Hal Jordan, the Green Lantern from 1969 to 1994, was brought back to much fanfare in Geoff Johns’ 2004 miniseries. Older fans in particular had never accepted his younger replacement Kyle Rayner, brought out just at the moment that Hal rather abruptly went nuts (one of the few stories of the last 20 years that should have been twice as long). DC decided to capitalize on the success (and ignore the mockery of Johns’ “mancrush” on Hal as well as his hopeless nostalgia) five years later by bringing back Barry Allen, who served as the Flash from 1955 to 1986.
Johns is usually derided, not entirely unfairly, as an unsophisticated writer mostly concerned with simplistic heroics (and increasingly nasty villainy). Reading this hardcover, however, I was struck by the degree to which he engages in metacommentary. This is not really new; superhero comics writers have used their titles to score points and make arguments with peers or readers since the 1980s at least, but Johns lets meta dominate the entire series in a way few “normal” writers (i.e., people not named Grant Morrison) are comfortable with.
In this case, the “subtext which is rapidly becoming text” (that’s a Buffy paraphrase if you were wondering) is the question of whether Barry really needed to come back, a question on the lips of many, including those who had clamored for Hal’s return for ten years. Barry, as any fanboy will tell you, sacrificed himself heroically (while Hal went out quite ignominiously,) and gave way to his former sidekick Wally West, who headlined his own Flash title for over 200 issues… 63 of which were written by Johns himself.
Here’s the thing; despite his pitch in the back of the book, I don’t think Johns is fully convinced that Barry really needed to return. Spoilers follow…
As I’ve said before, Barry spends a lot of time questioning his reasons for being here. We later learn that he was being corrupted by some malevolent force (strangely and unnecessarily similar to the plot device Johns used to absolve Hal of his past crimes in the other Rebirth), and of course his arc leads him to triumphantly take his place as the most important and even original Flash (yes, he manages to somehow predate the one who debuted in the 40s, don’t ask), and revel in his return.
Maybe it’s just my bias, but I found Barry’s earlier comments more convincing, as if Johns had more conviction behind them. Considering everything we know about Johns, it’s more likely that, much as a freshman composition student might do, he brought up all the opposing side’s arguments only to find himself incapable of refuting them.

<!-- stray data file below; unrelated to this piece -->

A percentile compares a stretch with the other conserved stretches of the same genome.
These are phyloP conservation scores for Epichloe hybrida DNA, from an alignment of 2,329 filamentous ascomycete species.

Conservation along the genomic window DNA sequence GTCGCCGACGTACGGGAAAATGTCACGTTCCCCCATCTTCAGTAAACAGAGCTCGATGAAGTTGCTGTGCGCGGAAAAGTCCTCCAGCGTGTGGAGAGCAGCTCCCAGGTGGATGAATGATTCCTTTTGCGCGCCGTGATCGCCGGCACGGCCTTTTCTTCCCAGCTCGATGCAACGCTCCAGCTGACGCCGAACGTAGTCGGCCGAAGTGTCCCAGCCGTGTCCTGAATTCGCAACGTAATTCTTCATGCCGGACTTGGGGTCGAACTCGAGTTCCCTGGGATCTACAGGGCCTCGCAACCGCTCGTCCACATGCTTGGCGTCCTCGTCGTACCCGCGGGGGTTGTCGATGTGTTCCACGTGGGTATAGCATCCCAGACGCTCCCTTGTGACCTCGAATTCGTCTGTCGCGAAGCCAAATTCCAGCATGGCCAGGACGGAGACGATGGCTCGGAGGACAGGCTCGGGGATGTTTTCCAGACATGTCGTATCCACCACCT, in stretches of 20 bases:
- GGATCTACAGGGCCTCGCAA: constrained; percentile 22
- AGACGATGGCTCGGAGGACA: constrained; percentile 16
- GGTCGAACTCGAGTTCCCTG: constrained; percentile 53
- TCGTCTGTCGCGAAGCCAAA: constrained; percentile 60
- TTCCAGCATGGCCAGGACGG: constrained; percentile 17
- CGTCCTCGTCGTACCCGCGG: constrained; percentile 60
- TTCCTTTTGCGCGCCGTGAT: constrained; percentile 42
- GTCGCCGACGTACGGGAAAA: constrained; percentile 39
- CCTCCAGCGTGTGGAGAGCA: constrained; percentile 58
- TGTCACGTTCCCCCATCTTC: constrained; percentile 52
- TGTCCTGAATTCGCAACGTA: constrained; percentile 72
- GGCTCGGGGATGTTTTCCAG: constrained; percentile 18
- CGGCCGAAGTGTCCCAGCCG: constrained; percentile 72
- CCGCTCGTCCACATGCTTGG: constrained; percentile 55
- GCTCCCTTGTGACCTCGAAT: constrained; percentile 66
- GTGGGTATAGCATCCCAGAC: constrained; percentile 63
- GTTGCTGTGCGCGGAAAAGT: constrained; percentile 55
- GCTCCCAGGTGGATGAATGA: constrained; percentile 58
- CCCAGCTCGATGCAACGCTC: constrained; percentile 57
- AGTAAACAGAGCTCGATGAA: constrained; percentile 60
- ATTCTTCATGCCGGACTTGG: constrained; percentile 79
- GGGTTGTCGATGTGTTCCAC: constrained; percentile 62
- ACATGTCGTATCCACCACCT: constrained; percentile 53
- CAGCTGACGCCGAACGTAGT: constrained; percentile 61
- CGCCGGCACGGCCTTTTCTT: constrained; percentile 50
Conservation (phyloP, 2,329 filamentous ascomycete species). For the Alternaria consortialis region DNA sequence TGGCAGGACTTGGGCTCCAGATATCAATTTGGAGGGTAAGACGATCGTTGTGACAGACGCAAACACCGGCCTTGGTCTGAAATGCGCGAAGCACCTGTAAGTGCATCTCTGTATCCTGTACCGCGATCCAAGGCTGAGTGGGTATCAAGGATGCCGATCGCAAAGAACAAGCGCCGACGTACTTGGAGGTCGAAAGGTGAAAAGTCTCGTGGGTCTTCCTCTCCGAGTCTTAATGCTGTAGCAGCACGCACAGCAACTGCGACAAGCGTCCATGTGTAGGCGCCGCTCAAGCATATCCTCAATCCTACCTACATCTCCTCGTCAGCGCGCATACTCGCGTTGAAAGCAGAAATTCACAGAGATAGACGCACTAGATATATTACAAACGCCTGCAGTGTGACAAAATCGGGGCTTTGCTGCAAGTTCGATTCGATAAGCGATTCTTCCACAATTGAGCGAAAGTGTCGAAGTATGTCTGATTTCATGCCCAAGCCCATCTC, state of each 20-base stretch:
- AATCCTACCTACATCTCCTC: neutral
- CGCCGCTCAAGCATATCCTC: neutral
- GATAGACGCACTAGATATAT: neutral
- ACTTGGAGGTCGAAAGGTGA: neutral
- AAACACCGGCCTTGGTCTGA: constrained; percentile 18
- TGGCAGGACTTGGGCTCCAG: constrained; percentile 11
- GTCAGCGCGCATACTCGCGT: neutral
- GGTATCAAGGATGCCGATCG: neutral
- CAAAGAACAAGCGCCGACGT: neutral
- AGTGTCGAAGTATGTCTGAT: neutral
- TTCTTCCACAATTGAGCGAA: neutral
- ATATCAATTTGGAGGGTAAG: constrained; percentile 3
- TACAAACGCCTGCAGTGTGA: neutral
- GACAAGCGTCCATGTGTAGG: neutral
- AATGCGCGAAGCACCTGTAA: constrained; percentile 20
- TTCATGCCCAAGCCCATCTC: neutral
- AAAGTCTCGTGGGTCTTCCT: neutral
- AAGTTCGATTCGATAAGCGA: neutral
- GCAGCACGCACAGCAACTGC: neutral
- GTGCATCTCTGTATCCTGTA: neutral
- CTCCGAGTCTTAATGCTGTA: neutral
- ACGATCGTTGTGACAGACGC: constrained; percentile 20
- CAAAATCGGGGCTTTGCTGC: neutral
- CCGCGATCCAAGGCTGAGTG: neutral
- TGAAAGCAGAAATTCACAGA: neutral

The other metatextual element is the fascinating use of the retcon (it stands for retroactive continuity) in this book. It’s common enough for heroes to have new details retconned into their personal history in order to fit the whims of contemporary writers and readers, and such a thing happens here, as Barry now lost his mom to a grisly murder, and lost his father (falsely accused) to prison. Yes, Barry is now Bruce Wayne, in fact you could argue that he had it worse! If he was raised this way instead of by two happy, alive, and free parents, he can no longer be the same man he once was… which is, more than anything, the most significant admission by Johns: “okay fine, yes this guy is boring, there’s no hook to his character, so look, here’s another guy that we’re just gonna call Barry Allen.”
What amuses me about this change, however, is that rather than simply insert it in and blame on it so-called cosmic crises (the usual practice at DC), Johns actually makes it part of the story, as we learn eventually that Barry’s mother was the victim of a time traveling villain, the (supposedly) rare individual who can actually change the past rather than merely create an alternate timeline (or whatever). I consider this to be the only real innovation in this series, a realization on Johns part that retcons need more motivation behind them. More than anyone, he seems to have learned from the unending mockery earned by the Superboy-Prime universe punch (don’t ask, really).
Strangely, I did enjoy this book while I was reading it, mostly because of the callbacks and references to the Wally West Flash series, which as far as I can see outnumber any references to the actual Barry Allen series. But then, that’s the amusing thing about Johns’ attempts to purify the past; he always spends more time referencing the “bad” stories of the 90s than the “good” stories he’s supposedly restoring. There are many reasons for this, one of course being that they didn’t exist, at least not in the way he seems to remember them.